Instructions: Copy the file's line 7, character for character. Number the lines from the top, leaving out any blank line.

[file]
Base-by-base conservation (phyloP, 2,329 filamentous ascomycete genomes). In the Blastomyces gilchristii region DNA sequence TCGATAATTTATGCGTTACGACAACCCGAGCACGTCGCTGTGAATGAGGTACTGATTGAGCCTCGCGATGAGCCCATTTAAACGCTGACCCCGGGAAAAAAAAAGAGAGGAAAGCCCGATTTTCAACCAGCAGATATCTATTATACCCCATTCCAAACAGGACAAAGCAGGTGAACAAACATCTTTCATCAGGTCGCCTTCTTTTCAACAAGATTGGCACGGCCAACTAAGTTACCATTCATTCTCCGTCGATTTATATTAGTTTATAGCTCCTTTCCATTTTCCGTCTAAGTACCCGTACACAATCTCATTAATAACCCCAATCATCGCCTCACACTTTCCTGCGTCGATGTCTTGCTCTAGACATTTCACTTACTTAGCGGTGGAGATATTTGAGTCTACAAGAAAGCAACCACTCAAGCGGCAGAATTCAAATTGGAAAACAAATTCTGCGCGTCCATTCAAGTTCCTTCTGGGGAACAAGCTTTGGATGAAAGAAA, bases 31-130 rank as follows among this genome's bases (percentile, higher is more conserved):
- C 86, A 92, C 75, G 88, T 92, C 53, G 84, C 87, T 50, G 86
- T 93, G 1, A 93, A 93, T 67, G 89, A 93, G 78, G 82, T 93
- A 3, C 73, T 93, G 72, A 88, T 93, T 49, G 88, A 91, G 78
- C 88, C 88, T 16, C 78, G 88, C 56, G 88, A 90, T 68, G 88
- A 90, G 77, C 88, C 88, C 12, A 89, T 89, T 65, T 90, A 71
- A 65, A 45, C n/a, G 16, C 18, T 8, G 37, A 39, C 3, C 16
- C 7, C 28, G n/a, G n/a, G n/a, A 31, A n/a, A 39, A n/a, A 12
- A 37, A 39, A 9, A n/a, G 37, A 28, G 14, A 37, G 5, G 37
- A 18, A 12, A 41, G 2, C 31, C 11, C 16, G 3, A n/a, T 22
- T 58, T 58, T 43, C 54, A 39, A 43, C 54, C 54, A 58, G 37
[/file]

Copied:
- A 65, A 45, C n/a, G 16, C 18, T 8, G 37, A 39, C 3, C 16